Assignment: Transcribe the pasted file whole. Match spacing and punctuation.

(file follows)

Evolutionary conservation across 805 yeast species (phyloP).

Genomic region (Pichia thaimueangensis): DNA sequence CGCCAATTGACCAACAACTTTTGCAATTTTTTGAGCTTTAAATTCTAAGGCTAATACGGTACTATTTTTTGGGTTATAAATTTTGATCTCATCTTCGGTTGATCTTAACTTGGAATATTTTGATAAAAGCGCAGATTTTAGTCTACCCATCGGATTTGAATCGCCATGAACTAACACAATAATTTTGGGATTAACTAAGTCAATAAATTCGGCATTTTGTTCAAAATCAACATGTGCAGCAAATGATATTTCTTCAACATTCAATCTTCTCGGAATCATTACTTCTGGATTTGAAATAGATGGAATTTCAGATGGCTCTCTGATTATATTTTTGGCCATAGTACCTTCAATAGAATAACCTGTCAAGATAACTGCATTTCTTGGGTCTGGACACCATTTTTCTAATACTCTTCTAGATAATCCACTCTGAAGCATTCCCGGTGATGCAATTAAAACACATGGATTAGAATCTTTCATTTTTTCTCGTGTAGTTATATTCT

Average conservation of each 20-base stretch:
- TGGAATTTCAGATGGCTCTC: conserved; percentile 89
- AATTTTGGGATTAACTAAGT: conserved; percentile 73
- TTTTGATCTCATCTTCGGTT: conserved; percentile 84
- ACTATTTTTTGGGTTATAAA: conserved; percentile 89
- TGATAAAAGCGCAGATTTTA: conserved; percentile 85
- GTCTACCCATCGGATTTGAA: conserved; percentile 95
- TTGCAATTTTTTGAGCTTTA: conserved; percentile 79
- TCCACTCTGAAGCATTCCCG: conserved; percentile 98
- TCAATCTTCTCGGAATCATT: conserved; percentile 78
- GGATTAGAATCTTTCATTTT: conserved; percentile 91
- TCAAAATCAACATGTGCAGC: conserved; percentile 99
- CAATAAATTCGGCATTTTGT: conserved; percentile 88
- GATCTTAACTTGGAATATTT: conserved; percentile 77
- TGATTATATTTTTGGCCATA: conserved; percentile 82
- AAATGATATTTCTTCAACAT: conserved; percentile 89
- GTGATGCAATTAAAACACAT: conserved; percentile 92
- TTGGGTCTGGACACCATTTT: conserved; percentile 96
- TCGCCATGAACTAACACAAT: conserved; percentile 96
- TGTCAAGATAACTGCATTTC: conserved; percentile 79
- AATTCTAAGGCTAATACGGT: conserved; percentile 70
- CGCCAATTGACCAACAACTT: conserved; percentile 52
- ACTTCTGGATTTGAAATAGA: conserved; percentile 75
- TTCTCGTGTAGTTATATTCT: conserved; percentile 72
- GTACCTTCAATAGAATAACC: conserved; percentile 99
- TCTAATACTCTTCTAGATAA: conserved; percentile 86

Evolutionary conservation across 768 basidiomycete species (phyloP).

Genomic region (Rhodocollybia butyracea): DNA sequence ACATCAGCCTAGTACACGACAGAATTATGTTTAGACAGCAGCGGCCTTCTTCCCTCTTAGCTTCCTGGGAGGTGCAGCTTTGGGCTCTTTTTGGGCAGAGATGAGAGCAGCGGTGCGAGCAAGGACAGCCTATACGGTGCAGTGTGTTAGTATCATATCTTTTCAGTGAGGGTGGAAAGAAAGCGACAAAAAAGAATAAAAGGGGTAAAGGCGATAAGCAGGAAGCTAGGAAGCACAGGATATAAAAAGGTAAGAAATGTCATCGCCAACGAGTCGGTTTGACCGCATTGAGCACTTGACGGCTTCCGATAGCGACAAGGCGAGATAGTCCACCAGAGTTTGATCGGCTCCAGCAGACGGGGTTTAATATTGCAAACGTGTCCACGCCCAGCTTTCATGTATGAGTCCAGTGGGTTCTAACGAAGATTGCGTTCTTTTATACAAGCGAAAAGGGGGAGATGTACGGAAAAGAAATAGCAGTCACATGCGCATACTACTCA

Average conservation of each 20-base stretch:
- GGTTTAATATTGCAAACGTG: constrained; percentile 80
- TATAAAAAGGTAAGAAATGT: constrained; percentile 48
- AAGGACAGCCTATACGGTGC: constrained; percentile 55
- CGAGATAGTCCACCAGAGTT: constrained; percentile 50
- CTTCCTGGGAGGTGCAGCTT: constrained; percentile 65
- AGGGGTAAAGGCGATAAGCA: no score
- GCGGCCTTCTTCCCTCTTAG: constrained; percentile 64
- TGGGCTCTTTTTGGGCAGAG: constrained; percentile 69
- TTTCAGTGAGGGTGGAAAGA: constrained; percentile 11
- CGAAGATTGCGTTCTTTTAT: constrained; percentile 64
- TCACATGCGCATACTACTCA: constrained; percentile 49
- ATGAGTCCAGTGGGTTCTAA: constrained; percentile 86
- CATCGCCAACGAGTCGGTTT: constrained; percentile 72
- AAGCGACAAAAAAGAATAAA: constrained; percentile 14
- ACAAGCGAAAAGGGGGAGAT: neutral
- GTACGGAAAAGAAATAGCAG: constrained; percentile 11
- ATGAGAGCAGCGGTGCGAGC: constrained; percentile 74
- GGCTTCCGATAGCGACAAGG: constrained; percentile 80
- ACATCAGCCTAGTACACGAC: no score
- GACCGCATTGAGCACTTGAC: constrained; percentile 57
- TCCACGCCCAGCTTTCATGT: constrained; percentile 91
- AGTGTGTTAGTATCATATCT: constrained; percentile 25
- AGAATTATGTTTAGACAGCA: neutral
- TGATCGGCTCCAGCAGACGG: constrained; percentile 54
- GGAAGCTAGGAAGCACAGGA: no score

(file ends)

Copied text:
Evolutionary conservation across 805 yeast species (phyloP).

Genomic region (Pichia thaimueangensis): DNA sequence CGCCAATTGACCAACAACTTTTGCAATTTTTTGAGCTTTAAATTCTAAGGCTAATACGGTACTATTTTTTGGGTTATAAATTTTGATCTCATCTTCGGTTGATCTTAACTTGGAATATTTTGATAAAAGCGCAGATTTTAGTCTACCCATCGGATTTGAATCGCCATGAACTAACACAATAATTTTGGGATTAACTAAGTCAATAAATTCGGCATTTTGTTCAAAATCAACATGTGCAGCAAATGATATTTCTTCAACATTCAATCTTCTCGGAATCATTACTTCTGGATTTGAAATAGATGGAATTTCAGATGGCTCTCTGATTATATTTTTGGCCATAGTACCTTCAATAGAATAACCTGTCAAGATAACTGCATTTCTTGGGTCTGGACACCATTTTTCTAATACTCTTCTAGATAATCCACTCTGAAGCATTCCCGGTGATGCAATTAAAACACATGGATTAGAATCTTTCATTTTTTCTCGTGTAGTTATATTCT

Average conservation of each 20-base stretch:
- TGGAATTTCAGATGGCTCTC: conserved; percentile 89
- AATTTTGGGATTAACTAAGT: conserved; percentile 73
- TTTTGATCTCATCTTCGGTT: conserved; percentile 84
- ACTATTTTTTGGGTTATAAA: conserved; percentile 89
- TGATAAAAGCGCAGATTTTA: conserved; percentile 85
- GTCTACCCATCGGATTTGAA: conserved; percentile 95
- TTGCAATTTTTTGAGCTTTA: conserved; percentile 79
- TCCACTCTGAAGCATTCCCG: conserved; percentile 98
- TCAATCTTCTCGGAATCATT: conserved; percentile 78
- GGATTAGAATCTTTCATTTT: conserved; percentile 91
- TCAAAATCAACATGTGCAGC: conserved; percentile 99
- CAATAAATTCGGCATTTTGT: conserved; percentile 88
- GATCTTAACTTGGAATATTT: conserved; percentile 77
- TGATTATATTTTTGGCCATA: conserved; percentile 82
- AAATGATATTTCTTCAACAT: conserved; percentile 89
- GTGATGCAATTAAAACACAT: conserved; percentile 92
- TTGGGTCTGGACACCATTTT: conserved; percentile 96
- TCGCCATGAACTAACACAAT: conserved; percentile 96
- TGTCAAGATAACTGCATTTC: conserved; percentile 79
- AATTCTAAGGCTAATACGGT: conserved; percentile 70
- CGCCAATTGACCAACAACTT: conserved; percentile 52
- ACTTCTGGATTTGAAATAGA: conserved; percentile 75
- TTCTCGTGTAGTTATATTCT: conserved; percentile 72
- GTACCTTCAATAGAATAACC: conserved; percentile 99
- TCTAATACTCTTCTAGATAA: conserved; percentile 86

Evolutionary conservation across 768 basidiomycete species (phyloP).

Genomic region (Rhodocollybia butyracea): DNA sequence ACATCAGCCTAGTACACGACAGAATTATGTTTAGACAGCAGCGGCCTTCTTCCCTCTTAGCTTCCTGGGAGGTGCAGCTTTGGGCTCTTTTTGGGCAGAGATGAGAGCAGCGGTGCGAGCAAGGACAGCCTATACGGTGCAGTGTGTTAGTATCATATCTTTTCAGTGAGGGTGGAAAGAAAGCGACAAAAAAGAATAAAAGGGGTAAAGGCGATAAGCAGGAAGCTAGGAAGCACAGGATATAAAAAGGTAAGAAATGTCATCGCCAACGAGTCGGTTTGACCGCATTGAGCACTTGACGGCTTCCGATAGCGACAAGGCGAGATAGTCCACCAGAGTTTGATCGGCTCCAGCAGACGGGGTTTAATATTGCAAACGTGTCCACGCCCAGCTTTCATGTATGAGTCCAGTGGGTTCTAACGAAGATTGCGTTCTTTTATACAAGCGAAAAGGGGGAGATGTACGGAAAAGAAATAGCAGTCACATGCGCATACTACTCA

Average conservation of each 20-base stretch:
- GGTTTAATATTGCAAACGTG: constrained; percentile 80
- TATAAAAAGGTAAGAAATGT: constrained; percentile 48
- AAGGACAGCCTATACGGTGC: constrained; percentile 55
- CGAGATAGTCCACCAGAGTT: constrained; percentile 50
- CTTCCTGGGAGGTGCAGCTT: constrained; percentile 65
- AGGGGTAAAGGCGATAAGCA: no score
- GCGGCCTTCTTCCCTCTTAG: constrained; percentile 64
- TGGGCTCTTTTTGGGCAGAG: constrained; percentile 69
- TTTCAGTGAGGGTGGAAAGA: constrained; percentile 11
- CGAAGATTGCGTTCTTTTAT: constrained; percentile 64
- TCACATGCGCATACTACTCA: constrained; percentile 49
- ATGAGTCCAGTGGGTTCTAA: constrained; percentile 86
- CATCGCCAACGAGTCGGTTT: constrained; percentile 72
- AAGCGACAAAAAAGAATAAA: constrained; percentile 14
- ACAAGCGAAAAGGGGGAGAT: neutral
- GTACGGAAAAGAAATAGCAG: constrained; percentile 11
- ATGAGAGCAGCGGTGCGAGC: constrained; percentile 74
- GGCTTCCGATAGCGACAAGG: constrained; percentile 80
- ACATCAGCCTAGTACACGAC: no score
- GACCGCATTGAGCACTTGAC: constrained; percentile 57
- TCCACGCCCAGCTTTCATGT: constrained; percentile 91
- AGTGTGTTAGTATCATATCT: constrained; percentile 25
- AGAATTATGTTTAGACAGCA: neutral
- TGATCGGCTCCAGCAGACGG: constrained; percentile 54
- GGAAGCTAGGAAGCACAGGA: no score